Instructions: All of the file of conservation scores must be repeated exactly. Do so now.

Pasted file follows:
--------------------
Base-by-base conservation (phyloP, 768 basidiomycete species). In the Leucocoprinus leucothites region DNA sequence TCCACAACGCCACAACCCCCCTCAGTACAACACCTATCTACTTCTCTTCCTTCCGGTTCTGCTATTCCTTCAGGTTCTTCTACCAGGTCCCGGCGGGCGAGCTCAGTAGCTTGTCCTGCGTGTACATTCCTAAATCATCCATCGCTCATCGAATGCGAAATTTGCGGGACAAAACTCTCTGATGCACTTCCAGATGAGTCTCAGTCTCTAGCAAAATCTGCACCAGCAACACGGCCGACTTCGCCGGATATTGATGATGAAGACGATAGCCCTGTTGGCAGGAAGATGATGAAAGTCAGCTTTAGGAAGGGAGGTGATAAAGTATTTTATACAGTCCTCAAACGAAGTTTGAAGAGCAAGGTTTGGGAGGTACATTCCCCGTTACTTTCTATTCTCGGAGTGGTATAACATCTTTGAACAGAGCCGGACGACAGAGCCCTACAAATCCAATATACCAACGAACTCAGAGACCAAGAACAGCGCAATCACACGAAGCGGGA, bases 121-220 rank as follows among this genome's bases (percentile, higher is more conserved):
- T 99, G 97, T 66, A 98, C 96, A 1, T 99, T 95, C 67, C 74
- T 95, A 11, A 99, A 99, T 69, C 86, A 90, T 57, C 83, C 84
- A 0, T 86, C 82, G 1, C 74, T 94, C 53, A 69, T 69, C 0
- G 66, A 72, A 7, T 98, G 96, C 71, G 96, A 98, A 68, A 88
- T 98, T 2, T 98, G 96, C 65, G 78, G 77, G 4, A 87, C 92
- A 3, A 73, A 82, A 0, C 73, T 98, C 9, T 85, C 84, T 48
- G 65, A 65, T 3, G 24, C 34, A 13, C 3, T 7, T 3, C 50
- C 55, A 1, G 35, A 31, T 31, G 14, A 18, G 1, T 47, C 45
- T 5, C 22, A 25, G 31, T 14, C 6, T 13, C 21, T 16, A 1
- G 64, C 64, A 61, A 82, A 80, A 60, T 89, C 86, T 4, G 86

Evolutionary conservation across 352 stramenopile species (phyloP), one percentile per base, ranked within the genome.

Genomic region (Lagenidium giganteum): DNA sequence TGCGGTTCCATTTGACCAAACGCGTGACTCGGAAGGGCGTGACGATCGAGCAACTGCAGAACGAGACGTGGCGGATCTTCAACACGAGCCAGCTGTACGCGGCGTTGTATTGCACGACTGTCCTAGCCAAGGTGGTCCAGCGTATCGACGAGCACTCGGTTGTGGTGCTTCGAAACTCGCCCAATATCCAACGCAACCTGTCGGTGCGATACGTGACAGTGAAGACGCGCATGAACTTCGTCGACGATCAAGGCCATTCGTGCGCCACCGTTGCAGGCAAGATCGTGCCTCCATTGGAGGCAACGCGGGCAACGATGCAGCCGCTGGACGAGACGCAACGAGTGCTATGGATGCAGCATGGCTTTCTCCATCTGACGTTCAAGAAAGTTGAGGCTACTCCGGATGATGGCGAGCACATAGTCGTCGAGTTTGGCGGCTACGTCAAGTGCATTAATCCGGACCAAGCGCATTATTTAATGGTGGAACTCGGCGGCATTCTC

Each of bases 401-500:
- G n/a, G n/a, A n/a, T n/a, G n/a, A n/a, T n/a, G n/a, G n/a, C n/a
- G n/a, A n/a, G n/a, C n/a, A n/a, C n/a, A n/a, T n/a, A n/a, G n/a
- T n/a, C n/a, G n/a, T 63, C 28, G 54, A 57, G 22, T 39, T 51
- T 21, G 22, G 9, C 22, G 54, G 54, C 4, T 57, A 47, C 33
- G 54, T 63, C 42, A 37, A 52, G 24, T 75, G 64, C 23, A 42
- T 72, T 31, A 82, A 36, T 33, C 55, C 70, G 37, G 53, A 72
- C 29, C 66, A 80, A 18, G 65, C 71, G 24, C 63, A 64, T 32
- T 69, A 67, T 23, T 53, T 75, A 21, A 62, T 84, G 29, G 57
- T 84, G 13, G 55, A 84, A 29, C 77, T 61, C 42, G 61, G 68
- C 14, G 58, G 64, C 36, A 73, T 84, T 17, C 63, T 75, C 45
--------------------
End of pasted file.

Base-by-base conservation (phyloP, 768 basidiomycete species). In the Leucocoprinus leucothites region DNA sequence TCCACAACGCCACAACCCCCCTCAGTACAACACCTATCTACTTCTCTTCCTTCCGGTTCTGCTATTCCTTCAGGTTCTTCTACCAGGTCCCGGCGGGCGAGCTCAGTAGCTTGTCCTGCGTGTACATTCCTAAATCATCCATCGCTCATCGAATGCGAAATTTGCGGGACAAAACTCTCTGATGCACTTCCAGATGAGTCTCAGTCTCTAGCAAAATCTGCACCAGCAACACGGCCGACTTCGCCGGATATTGATGATGAAGACGATAGCCCTGTTGGCAGGAAGATGATGAAAGTCAGCTTTAGGAAGGGAGGTGATAAAGTATTTTATACAGTCCTCAAACGAAGTTTGAAGAGCAAGGTTTGGGAGGTACATTCCCCGTTACTTTCTATTCTCGGAGTGGTATAACATCTTTGAACAGAGCCGGACGACAGAGCCCTACAAATCCAATATACCAACGAACTCAGAGACCAAGAACAGCGCAATCACACGAAGCGGGA, bases 121-220 rank as follows among this genome's bases (percentile, higher is more conserved):
- T 99, G 97, T 66, A 98, C 96, A 1, T 99, T 95, C 67, C 74
- T 95, A 11, A 99, A 99, T 69, C 86, A 90, T 57, C 83, C 84
- A 0, T 86, C 82, G 1, C 74, T 94, C 53, A 69, T 69, C 0
- G 66, A 72, A 7, T 98, G 96, C 71, G 96, A 98, A 68, A 88
- T 98, T 2, T 98, G 96, C 65, G 78, G 77, G 4, A 87, C 92
- A 3, A 73, A 82, A 0, C 73, T 98, C 9, T 85, C 84, T 48
- G 65, A 65, T 3, G 24, C 34, A 13, C 3, T 7, T 3, C 50
- C 55, A 1, G 35, A 31, T 31, G 14, A 18, G 1, T 47, C 45
- T 5, C 22, A 25, G 31, T 14, C 6, T 13, C 21, T 16, A 1
- G 64, C 64, A 61, A 82, A 80, A 60, T 89, C 86, T 4, G 86

Evolutionary conservation across 352 stramenopile species (phyloP), one percentile per base, ranked within the genome.

Genomic region (Lagenidium giganteum): DNA sequence TGCGGTTCCATTTGACCAAACGCGTGACTCGGAAGGGCGTGACGATCGAGCAACTGCAGAACGAGACGTGGCGGATCTTCAACACGAGCCAGCTGTACGCGGCGTTGTATTGCACGACTGTCCTAGCCAAGGTGGTCCAGCGTATCGACGAGCACTCGGTTGTGGTGCTTCGAAACTCGCCCAATATCCAACGCAACCTGTCGGTGCGATACGTGACAGTGAAGACGCGCATGAACTTCGTCGACGATCAAGGCCATTCGTGCGCCACCGTTGCAGGCAAGATCGTGCCTCCATTGGAGGCAACGCGGGCAACGATGCAGCCGCTGGACGAGACGCAACGAGTGCTATGGATGCAGCATGGCTTTCTCCATCTGACGTTCAAGAAAGTTGAGGCTACTCCGGATGATGGCGAGCACATAGTCGTCGAGTTTGGCGGCTACGTCAAGTGCATTAATCCGGACCAAGCGCATTATTTAATGGTGGAACTCGGCGGCATTCTC

Each of bases 401-500:
- G n/a, G n/a, A n/a, T n/a, G n/a, A n/a, T n/a, G n/a, G n/a, C n/a
- G n/a, A n/a, G n/a, C n/a, A n/a, C n/a, A n/a, T n/a, A n/a, G n/a
- T n/a, C n/a, G n/a, T 63, C 28, G 54, A 57, G 22, T 39, T 51
- T 21, G 22, G 9, C 22, G 54, G 54, C 4, T 57, A 47, C 33
- G 54, T 63, C 42, A 37, A 52, G 24, T 75, G 64, C 23, A 42
- T 72, T 31, A 82, A 36, T 33, C 55, C 70, G 37, G 53, A 72
- C 29, C 66, A 80, A 18, G 65, C 71, G 24, C 63, A 64, T 32
- T 69, A 67, T 23, T 53, T 75, A 21, A 62, T 84, G 29, G 57
- T 84, G 13, G 55, A 84, A 29, C 77, T 61, C 42, G 61, G 68
- C 14, G 58, G 64, C 36, A 73, T 84, T 17, C 63, T 75, C 45